"Terra Firma, Part 1" works best if you think of it as the universe trying to teach its central character a lesson, like Groundhog Day did to Bill Murray. The mirror universe version of Philippa Georgiou, who has been a fish out of her universe’s water since she was brought over in the first season, has been walking around the corridors of Discovery for the past two seasons acting mostly like an insufferable jerk who is more caricature than character.
That caricature has at times been amusing (the one-liners are sometimes creative, and her aversion to all things Starfleet makes her an occasionally useful outside voice, when she’s not merely insulting everybody), but it has also become very repetitive and started to wear thin of late. But I’m suspecting now her unremitting abrasiveness this season was a deliberate ploy to set us up for this episode where she has to face the music.
Maybe I’m getting to that point in the season where my enthusiasm starts to taper off, but "The Sanctuary" really didn’t do much for me. It’s … meh. Although there are some good things spread across the ensemble here, the core of it is the epitome of mediocrity. Even though it fell short, last week’s "Unification III" at least tried to be an ambitious Star Trek episode with compelling dialogue. This week’s episode doesn’t seem to be trying to do anything at all, except recycle generic action sci-fi scenes.
Let’s start with the main plot. While I appreciate the attempt to do some world-building in this century outside the immediate orbit of Starfleet Headquarters, the concept of the Emerald Chain, the evil Orion crime syndicate, is an off-the-shelf bore led by an off-the-shelf boring villain. After his labor camp was liberated in "Scavengers," Tolor (Ian Lake) has fallen into ill standing with his syndicate boss/aunt, Osyraa (Janet Kidder), who promptly feeds him to a large creature — because if you want your villain to read as Real Bad, make sure they kill one of their own for failure. Yawn.
An old character resurfaces in “The Tragedy,” and I won’t spoil it until you click through to the full review, but that character alone would be worth this episode.
But this episode does many more and exciting things, and cements this series as a thrilling, crowd-pleasing serial, even if the show’s DNA and success has often been in its episodic beats. Here, Mando — having reached the ruins of a Jedi temple on Tython, where Grogu can hopefully call to other surviving Jedi in the galaxy from a mountaintop while protected by a Force-generated forcefield — teams up with an old acquaintance who has tracked him here to confront him, but instead teams up with Mando when things go sideway.
Naming your episode "Unification III" is a risky gambit, because it implies it’s a sequel to TNG‘s "Unification" parts I and II, in which Spock famously crossed over from TOS and appeared on TNG in an effort to bring the Vulcan and Romulan people together. On the other hand, given how average "Unification" itself ended up being, with its hype far exceeding what it actually accomplished as a story (which was, frankly, not much), maybe "Unification III" didn’t have that high a bar to clear.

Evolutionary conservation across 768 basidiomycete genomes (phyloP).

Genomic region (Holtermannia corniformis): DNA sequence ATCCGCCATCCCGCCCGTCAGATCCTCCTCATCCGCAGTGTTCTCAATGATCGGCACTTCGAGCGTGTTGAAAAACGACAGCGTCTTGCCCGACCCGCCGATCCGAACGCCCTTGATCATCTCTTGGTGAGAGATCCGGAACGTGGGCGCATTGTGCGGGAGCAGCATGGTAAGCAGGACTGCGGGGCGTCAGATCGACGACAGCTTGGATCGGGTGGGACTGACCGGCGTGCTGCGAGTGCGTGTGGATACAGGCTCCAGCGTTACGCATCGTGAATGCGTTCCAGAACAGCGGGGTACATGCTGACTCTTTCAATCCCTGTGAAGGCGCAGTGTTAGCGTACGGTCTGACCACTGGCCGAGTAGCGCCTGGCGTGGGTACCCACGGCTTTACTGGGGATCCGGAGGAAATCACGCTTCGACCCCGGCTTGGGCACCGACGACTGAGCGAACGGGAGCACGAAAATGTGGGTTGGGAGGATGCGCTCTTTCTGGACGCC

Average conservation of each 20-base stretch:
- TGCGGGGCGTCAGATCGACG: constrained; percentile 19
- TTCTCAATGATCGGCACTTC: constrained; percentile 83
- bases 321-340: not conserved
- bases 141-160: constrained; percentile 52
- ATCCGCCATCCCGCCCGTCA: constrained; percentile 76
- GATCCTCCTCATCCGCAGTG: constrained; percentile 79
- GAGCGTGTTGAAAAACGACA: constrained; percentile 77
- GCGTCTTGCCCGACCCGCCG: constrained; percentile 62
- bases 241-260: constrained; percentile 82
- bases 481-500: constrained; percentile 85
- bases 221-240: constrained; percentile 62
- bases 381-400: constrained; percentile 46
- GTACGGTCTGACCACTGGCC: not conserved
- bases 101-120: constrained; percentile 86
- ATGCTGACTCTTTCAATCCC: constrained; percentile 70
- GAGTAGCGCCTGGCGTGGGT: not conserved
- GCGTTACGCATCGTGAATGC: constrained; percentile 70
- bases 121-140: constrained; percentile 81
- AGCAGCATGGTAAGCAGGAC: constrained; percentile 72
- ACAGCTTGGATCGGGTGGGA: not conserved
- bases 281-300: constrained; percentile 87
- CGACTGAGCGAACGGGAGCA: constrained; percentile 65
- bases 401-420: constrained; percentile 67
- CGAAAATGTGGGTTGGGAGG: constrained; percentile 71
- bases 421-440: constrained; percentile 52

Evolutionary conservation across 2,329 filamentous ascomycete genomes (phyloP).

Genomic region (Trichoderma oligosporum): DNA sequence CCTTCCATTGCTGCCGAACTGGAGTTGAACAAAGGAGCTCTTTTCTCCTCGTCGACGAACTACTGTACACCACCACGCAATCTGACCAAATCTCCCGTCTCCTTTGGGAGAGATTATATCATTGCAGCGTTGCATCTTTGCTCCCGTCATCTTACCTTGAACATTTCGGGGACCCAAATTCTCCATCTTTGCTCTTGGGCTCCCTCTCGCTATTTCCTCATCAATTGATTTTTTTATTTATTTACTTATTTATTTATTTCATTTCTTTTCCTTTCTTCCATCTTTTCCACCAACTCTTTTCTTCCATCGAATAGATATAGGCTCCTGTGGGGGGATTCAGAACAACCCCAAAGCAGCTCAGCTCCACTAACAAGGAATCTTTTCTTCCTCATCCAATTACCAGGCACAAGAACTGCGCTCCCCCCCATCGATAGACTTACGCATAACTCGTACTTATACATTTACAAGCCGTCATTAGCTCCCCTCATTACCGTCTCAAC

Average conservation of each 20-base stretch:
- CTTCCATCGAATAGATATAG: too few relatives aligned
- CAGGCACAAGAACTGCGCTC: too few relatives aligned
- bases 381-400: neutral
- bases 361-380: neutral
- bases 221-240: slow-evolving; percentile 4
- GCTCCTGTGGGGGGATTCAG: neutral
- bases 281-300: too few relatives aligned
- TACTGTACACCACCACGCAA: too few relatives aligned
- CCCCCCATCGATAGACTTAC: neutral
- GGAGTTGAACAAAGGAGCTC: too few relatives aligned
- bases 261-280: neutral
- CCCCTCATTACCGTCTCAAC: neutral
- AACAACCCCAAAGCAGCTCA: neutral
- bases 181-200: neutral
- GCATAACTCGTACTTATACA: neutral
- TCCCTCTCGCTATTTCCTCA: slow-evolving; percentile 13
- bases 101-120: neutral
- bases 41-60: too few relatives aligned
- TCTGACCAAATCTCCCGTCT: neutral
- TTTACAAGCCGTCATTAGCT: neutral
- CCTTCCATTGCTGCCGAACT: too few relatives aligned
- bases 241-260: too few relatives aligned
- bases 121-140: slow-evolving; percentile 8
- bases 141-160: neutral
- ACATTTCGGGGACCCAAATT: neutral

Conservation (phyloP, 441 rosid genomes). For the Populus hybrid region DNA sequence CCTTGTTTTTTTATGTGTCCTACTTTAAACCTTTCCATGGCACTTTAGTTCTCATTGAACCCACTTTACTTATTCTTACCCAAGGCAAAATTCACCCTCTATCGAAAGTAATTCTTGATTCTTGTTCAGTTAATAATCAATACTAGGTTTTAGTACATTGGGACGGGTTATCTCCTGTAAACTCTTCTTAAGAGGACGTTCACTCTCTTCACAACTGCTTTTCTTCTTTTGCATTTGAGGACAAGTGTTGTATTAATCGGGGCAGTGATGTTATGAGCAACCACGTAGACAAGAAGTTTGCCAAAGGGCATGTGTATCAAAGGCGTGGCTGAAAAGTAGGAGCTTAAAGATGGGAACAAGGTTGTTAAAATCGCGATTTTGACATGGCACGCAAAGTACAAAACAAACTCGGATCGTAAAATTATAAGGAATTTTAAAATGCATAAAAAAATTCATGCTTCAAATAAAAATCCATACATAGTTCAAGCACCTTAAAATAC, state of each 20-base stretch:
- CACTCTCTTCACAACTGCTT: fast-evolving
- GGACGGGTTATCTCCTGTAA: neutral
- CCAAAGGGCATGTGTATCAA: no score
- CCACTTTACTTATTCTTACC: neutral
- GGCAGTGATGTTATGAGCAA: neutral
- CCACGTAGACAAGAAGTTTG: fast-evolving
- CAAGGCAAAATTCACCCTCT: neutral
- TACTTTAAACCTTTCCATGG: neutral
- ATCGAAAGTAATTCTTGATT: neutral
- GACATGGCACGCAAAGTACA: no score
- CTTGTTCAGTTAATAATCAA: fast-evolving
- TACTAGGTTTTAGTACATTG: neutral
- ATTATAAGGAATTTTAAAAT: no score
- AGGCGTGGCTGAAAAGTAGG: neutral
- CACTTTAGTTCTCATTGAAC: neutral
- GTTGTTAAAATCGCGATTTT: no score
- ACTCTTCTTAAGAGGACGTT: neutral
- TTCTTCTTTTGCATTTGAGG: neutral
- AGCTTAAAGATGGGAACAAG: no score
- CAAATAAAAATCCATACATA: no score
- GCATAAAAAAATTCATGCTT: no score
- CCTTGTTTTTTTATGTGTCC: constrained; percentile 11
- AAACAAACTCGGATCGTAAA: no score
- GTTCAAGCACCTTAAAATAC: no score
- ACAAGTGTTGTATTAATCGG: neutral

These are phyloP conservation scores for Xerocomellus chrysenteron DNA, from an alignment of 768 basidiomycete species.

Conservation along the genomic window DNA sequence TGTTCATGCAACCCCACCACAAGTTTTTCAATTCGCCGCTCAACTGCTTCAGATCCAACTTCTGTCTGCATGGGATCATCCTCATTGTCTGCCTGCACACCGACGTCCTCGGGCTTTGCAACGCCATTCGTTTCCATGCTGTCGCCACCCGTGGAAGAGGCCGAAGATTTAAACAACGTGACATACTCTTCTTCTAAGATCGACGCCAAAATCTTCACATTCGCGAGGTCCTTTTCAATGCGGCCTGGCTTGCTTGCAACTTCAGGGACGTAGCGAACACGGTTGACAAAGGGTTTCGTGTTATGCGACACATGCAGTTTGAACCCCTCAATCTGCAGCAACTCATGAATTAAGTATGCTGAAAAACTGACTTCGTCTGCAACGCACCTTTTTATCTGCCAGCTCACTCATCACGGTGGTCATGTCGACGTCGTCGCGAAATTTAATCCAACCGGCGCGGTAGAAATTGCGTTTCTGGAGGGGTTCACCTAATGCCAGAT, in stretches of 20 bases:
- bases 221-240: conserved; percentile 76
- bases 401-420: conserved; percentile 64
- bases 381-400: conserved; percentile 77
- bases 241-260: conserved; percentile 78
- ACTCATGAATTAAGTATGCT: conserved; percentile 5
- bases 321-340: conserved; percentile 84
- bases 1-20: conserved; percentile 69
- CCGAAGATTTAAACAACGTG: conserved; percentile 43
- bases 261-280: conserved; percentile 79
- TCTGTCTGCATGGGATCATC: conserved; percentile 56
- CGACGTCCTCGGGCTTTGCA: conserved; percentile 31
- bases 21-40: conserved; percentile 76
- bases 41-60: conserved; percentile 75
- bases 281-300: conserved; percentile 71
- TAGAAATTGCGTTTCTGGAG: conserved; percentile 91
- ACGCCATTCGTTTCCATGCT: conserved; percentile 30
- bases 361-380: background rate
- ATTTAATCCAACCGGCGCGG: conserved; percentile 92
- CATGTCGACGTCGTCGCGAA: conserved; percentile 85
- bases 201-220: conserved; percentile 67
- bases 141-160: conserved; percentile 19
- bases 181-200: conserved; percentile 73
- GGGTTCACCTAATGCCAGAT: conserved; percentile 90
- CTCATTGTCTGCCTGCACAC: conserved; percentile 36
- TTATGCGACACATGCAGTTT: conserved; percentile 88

I gotta say, I liked this episode, up to a point. There are things I genuinely admired about it. It manages to blend a completely personal story (Burnham’s crisis of self-identity, forcing her to confront herself) with a major Star Trek mythology piece (the status of the Vulcans and Romulans in the 32nd century) and also tie that into the season arcs involving the state of the Federation and the mystery of the Burn. This is accomplished with what may also be the most ambitiously dialogue-heavy episode of the series, which plays like a high-wire tightrope act threading the needle’s eye of intellectualism and emotionalism. A lot of things come together in some deft scenes of dialogue. At times, I found this compelling. Will it walk the tightrope or fall off?
On Corvus, Jedi Ahsoka Tano (Rosario Dawson) arrives at the gates of an occupied city and demands an audience with the Magistrate, Morgan Elsbeth (Diana Lee Inosanto), with whom she has unsettled business. It’s a standoff, with the guards unable to kill or capture Tano but holding her at bay by threatening the city’s innocent hostages.
In between two nights of this standoff, Djarin arrives at the city and is hired by Elsbeth to assassinate Tano. His reward: a staff made of pure beskar. Of course, since Djarin has come here specifically to bring the Child to Tano, Elsbeth has no idea that she has basically set in motion her own defeat.
“The Jedi” is a masterpiece of cinematic style, mood, and photography, executed in the spirit of an Akira Kurosawa samurai epic, with nods in the editing, cinematography, production design, and the amazing atmosphere that suffuses every scene. I’m no expert on East Asian cinema, and I can’t call out individual shots and match them to their source films, but Dave Filoni has taken an episode of pop-culture television and brought an artistry to it that’s cumulatively effective in how it evokes an overall aesthetic, whether it’s with the composition of particular shots (for example, the long-shot side view establishing Tano about to face off with the Elsbeth on the bridge), or the smoke from the charred forest that hangs in the air in every scene.